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The Great Commission and Pentecost

‘Observe the Festival of Weeks with the firstfruits of the wheat harvest…

Exodus 34.22

‘I have spoken these things to you while I remain with you. But the Counselor, the Holy Spirit, whom the Father will send in my name, will teach you all things and remind you of everything I have told you.’

John 14.25, 26

‘For I want very much to see you that I may impart to you some spiritual gift to strengthen you.’

Romans 1.11

June 4th is Pentecost Sunday. In the Old Testament, this is the festival of the harvesting of the wheat and the barley. In the New Testament, it is prominent because it is the day the Holy Spirit descended on the church. In other words, this is the beginning of the spread of the gospel to all the nations. Thus, we have set apart Pentecost Sunday as a missions Sunday where we hear about the spread of the gospel in our community and in the world.

Let’s reflect on Pentecost starting in Exodus. It was one of the three pilgrimage feasts in ancient Israel (Exodus 34). What does this festival mean or why did they celebrate it? There is one biblical reason and one traditional reason. The biblical reason is that they were gave offerings of their wheat and barley harvest to Yahweh. In other words, Yahweh had provided the rains during the winter to provide enough grain for them to live another year in the Promised Land, and now they were giving back the first and best fruit to him in thanksgiving and trust that he would continue to provide. The second reason is a tradition that Yahweh gave the Israelites the 10 commandments from Mount Sinai. In other words, 50 days after the Passover when they left Egypt, they got the 10 commandments, the summary of God’s law (Exodus 19.1). This seems possible based on the order of events in Exodus.

Both reasons for the festival can guide our thoughts about Pentecost in the New Testament. First, it is significant the Spirit descends on the church at Pentecost because it is the beginning of a new harvest. The people of God begin to expand beyond the border of Israel. You don’t have to become a Jew anymore. So in many ways, it mirrors and expands the significance of this pilgrimage holiday. This is the point of Acts: Luke describes the harvest of the church from Jerusalem, Samaria, and to the ends of the earth. Our age is the age of God’s harvest. Jesus tells his disciples in John 4.35, ‘Look I tell you, lift up your eyes, and see that the fields are white for harvest.’ And the fields are still ripe for the harvest until men and women from every tribe tongue and nation repent and believe. Second, it seems like the Ten Commandments were given around the time of Pentecost. In the same way we see in the sending and sealing of the Holy Spirit a similar purpose. God has sent his church the Holy Spirit in order to instruct it. This seems to be the spiritual gift that Paul wants to leave with the Romans. He wants to give them a spiritual teaching which is derived from the work of the Spirit in the Church. Jesus ascends, but then the Father sends the Spirit at Pentecost to instruct the church and remind it everything Jesus taught. This explains in part the way in which God gave us the New Testament. It is Jesus’ teaching brought to remembrance in the apostles. And this word is given for our edification and is the foundation from which we share the gospel to all nations. This is why Bible translation and training pastors is so important. Because the word of God and the right use of it is instrumental in the great commission.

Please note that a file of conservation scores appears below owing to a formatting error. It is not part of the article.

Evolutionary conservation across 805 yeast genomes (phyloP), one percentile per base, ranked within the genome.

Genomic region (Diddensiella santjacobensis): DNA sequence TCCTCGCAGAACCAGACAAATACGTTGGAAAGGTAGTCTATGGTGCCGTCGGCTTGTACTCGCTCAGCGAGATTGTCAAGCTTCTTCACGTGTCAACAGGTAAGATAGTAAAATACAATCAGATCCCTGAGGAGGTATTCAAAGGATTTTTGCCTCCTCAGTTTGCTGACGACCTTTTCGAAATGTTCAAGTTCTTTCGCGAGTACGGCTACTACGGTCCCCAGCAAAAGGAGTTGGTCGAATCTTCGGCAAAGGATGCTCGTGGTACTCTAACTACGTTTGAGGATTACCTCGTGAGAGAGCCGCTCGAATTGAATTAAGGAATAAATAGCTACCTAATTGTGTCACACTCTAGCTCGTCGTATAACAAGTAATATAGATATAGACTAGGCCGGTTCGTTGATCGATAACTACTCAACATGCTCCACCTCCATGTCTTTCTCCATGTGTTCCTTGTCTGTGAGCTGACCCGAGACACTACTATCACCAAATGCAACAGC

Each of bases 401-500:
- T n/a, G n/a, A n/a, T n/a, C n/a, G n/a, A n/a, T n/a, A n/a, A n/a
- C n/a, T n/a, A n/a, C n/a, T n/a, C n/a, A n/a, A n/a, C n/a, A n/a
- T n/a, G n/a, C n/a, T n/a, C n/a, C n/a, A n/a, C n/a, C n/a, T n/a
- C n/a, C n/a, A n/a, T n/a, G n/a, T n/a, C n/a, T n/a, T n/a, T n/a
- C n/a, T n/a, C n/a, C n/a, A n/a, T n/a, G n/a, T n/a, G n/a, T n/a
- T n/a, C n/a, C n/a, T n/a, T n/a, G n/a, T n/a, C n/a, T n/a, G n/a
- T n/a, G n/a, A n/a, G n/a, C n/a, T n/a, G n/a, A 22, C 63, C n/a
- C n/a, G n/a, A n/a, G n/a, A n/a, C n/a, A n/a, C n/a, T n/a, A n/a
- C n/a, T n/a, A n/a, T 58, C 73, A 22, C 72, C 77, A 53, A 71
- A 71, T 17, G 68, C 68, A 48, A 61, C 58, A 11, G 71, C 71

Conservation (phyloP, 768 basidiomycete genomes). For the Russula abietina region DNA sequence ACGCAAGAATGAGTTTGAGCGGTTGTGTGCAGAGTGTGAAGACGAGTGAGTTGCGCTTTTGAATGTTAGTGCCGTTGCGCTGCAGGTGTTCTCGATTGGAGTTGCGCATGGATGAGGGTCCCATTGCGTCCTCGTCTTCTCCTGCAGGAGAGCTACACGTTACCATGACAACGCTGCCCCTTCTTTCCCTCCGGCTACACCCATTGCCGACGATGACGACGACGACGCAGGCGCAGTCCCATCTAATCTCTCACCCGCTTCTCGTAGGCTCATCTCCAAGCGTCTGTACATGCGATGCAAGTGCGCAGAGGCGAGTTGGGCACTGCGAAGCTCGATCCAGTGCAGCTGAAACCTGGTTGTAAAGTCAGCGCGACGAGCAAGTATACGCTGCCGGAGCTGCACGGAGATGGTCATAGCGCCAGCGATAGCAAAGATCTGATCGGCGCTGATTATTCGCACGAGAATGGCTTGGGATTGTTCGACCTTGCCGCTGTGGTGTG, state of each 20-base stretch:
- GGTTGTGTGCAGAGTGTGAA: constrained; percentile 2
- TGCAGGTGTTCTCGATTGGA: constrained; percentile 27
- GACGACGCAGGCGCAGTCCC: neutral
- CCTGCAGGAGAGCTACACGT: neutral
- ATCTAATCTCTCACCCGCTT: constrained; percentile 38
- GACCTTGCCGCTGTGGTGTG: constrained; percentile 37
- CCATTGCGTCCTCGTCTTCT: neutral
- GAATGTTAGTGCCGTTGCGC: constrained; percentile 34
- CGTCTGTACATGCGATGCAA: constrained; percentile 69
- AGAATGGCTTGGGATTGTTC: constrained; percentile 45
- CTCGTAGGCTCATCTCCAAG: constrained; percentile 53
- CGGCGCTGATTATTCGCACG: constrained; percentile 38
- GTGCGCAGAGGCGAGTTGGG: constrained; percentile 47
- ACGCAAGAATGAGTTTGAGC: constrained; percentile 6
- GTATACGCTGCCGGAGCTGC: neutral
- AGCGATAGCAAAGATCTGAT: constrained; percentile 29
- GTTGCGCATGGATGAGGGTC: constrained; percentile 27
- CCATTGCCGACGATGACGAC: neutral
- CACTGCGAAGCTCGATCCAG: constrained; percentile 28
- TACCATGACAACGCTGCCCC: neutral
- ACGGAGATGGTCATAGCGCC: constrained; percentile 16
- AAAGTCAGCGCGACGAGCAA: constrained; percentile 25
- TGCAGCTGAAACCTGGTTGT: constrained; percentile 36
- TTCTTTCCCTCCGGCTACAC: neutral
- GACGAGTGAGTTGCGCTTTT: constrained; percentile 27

So we celebrate Pentecost Sunday as we remember the initial spread of the gospel and as we look forward to the continual spread of the gospel to All Nations.

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